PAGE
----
Practical 05: JavaScript Program Control Structure & Arrays
This practical activity explores program control structures that can be used to implement logic into web sites.
Getting Started
JavaScript Program Control Structure Syntax
The syntax used is applicable to many other languages, but that is not of our concern at the moment.
ifelse Statement Syntax (Example):
if (condition1) {
// actions #1
} else if (condition2) {
// actions #2
} else {
// actions otherwise
}
switch Statement Syntax (Example):
switch (variable) {
case 1:
// do something
break;
case 2:
// do something
case 3:
// do something (will carry on from Case 2 since no break statement exists)
break;
default:
// do something
}
for Loop Syntax:
forof Loop Syntax:
while Loop Syntax:
dowhile Loop Syntax:
JavaScript Arrays
Presently, there are two ways to declare arrays:
 using the
array()
function to contain variables  using square brackets
[]
(I very much prefer this method)
Tasks
Task 1
Create a HTML file that uses embedded JavaScript to carry out the following.
Part 1: Display the numbers between 5 to 22 (inclusive of both) in ascending order using a for loop in the browser's console.
Part 2: In the same HTML file, display the numbers between 14 and 7 (exclusive of both) in descending order using a for loop in the browser's console.
Part 3: In the same HTML file, display the even numbers between 208 and 251 (inclusive of both) in descending order using a for loop in the browser's console.
Task 2
Create a HTML file that uses embedded JavaScript to carry out the following.
Part 1: Display the numbers between 45 to 23 (inclusive of both) in descending order using a while loop in the browser's console.
Part 2: In the same HTML file, display the numbers between 18 and 36 (exclusive of both) in ascending order using a while loop in the browser's console.
Part 3: In the same HTML file, display the odd numbers between 208 and 251 (inclusive of both) in ascending order using a while loop in the browser's console.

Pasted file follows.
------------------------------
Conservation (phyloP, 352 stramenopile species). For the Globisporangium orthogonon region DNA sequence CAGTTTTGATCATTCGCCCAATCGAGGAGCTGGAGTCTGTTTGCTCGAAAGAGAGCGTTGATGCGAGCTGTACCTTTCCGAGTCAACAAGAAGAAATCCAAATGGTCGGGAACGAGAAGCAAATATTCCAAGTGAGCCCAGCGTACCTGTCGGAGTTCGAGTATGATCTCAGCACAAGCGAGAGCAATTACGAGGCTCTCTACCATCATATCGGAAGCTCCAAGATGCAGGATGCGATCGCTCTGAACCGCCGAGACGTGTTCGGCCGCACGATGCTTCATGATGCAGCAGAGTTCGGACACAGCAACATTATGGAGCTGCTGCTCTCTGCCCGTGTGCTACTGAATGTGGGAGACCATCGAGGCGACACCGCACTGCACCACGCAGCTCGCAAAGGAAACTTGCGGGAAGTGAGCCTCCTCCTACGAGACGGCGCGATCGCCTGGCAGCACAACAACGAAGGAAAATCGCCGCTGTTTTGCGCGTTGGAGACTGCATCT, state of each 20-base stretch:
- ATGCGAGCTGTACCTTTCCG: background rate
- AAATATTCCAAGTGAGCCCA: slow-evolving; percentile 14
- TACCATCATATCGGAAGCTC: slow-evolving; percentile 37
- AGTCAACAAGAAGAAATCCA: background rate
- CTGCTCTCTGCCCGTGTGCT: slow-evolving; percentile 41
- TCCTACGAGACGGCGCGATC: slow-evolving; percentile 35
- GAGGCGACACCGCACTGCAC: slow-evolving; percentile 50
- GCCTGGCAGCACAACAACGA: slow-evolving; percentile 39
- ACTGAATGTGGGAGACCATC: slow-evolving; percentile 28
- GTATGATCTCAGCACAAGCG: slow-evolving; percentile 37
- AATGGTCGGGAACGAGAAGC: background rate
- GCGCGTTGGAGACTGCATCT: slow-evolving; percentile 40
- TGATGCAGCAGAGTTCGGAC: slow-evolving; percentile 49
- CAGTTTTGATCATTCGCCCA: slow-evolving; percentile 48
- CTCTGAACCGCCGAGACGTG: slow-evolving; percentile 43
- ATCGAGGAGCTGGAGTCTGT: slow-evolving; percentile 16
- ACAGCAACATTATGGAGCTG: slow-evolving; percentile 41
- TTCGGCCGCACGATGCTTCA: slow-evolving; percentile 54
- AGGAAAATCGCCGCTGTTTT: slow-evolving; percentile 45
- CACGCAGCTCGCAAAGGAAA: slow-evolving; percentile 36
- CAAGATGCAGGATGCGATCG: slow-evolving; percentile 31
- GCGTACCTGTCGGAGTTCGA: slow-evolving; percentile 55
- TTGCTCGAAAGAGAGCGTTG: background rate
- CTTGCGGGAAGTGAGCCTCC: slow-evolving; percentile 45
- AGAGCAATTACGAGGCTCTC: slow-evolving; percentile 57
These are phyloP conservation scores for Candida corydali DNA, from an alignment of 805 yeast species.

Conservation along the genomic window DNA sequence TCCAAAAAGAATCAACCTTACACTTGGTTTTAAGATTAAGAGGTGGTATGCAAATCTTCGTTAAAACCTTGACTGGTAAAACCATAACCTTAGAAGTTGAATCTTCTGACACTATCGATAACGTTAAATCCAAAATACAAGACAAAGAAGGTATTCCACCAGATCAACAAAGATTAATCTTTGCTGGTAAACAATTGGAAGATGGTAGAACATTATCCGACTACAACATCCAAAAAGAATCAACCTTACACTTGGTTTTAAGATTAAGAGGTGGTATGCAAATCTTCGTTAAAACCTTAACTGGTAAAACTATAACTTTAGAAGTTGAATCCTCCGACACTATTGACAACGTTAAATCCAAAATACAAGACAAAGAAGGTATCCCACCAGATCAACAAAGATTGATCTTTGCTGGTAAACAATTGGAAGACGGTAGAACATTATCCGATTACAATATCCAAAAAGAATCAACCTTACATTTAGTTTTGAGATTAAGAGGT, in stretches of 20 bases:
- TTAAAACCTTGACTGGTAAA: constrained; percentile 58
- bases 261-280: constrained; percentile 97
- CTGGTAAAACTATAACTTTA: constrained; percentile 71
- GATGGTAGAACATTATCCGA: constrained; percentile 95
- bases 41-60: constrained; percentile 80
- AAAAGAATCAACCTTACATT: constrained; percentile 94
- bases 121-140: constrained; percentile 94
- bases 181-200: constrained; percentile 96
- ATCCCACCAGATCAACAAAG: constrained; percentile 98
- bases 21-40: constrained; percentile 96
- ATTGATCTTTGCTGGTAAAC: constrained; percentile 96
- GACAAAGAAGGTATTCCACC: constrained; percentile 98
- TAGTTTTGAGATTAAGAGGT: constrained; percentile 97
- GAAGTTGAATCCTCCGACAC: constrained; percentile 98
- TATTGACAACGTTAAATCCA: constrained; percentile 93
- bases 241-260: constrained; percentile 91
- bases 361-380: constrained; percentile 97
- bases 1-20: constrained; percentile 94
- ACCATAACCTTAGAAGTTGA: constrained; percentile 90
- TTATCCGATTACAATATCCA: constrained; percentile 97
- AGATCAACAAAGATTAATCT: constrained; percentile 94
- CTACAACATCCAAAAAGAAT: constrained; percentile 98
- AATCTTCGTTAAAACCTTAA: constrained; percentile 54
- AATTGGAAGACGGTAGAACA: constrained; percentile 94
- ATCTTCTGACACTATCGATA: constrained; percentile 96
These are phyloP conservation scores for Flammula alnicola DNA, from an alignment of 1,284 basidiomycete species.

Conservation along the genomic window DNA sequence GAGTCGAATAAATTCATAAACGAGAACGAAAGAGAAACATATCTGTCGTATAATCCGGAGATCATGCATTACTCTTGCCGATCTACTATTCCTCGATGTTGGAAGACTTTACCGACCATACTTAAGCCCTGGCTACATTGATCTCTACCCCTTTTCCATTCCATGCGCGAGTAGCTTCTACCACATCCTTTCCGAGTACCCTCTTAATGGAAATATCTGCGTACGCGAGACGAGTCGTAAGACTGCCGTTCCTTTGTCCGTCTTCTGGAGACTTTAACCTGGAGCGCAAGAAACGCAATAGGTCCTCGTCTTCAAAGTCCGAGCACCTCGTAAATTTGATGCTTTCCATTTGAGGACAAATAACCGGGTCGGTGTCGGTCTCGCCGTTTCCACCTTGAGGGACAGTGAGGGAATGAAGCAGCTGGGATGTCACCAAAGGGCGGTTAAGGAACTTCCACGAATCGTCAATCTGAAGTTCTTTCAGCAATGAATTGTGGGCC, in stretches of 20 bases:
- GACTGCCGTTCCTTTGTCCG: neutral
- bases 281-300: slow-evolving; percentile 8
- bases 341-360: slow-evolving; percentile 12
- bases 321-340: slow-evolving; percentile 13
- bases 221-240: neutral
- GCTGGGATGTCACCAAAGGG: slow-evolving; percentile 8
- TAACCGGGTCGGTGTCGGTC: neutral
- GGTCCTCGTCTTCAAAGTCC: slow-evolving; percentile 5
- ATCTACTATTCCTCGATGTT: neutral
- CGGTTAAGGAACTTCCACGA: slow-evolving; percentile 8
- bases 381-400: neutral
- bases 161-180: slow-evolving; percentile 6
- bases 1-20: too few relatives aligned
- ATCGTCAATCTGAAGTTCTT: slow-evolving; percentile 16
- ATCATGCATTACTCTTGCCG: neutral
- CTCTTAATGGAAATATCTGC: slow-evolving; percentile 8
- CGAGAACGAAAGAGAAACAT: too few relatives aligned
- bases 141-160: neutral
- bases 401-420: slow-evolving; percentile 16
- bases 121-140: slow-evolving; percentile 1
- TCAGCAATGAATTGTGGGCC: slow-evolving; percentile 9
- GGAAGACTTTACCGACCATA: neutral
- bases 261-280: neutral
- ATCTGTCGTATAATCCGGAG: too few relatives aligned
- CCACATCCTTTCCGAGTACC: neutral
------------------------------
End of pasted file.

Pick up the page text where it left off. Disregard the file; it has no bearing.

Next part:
Task 3
Create an empty HTML file containing the following in the <body>
section:
<script>
let num = 16;
console.log("while looping..");
while (num < 15) {
console.log(num);
num++;
}
console.log("dowhile looping..");
</script>
After the last line given, utilize a dowhile loop to carry out the same purpose as with the given while loop (i.e., use a dowhile loop to print the value of num
as it increases after each loop).
What is the difference between these two loops in terms of their functions?
Task 4
Create a HTML file that uses embedded JavaScript to carry out the following.
Prompt users to enter a year using a prompt box. Set the default value to the current year. After entering the year, the browser window should display the Chinese zodiac animal that corresponds with the given remainder after dividing by 12:
Remainder  Chinese Zodiac Animal  Remainder  Chinese Zodiac Animal 

0  Monkey  6  Tiger 
1  Rooster  7  Rabbit 
2  Dog  8  Dragon 
3  Pig  9  Snake 
4  Rat  10  Horse 
5  Ox  11  Sheep 
Task 5
The Body Mass Index (BMI) is a measure of health on weight. A person's BMI is calculated by taking the person's weight (in kilograms) divided by the person's height squared (height in meters). Create a BMI script that takes in both a person's weight and height as values to interpret the person's BMI. The respective BMI interpretations are as follows: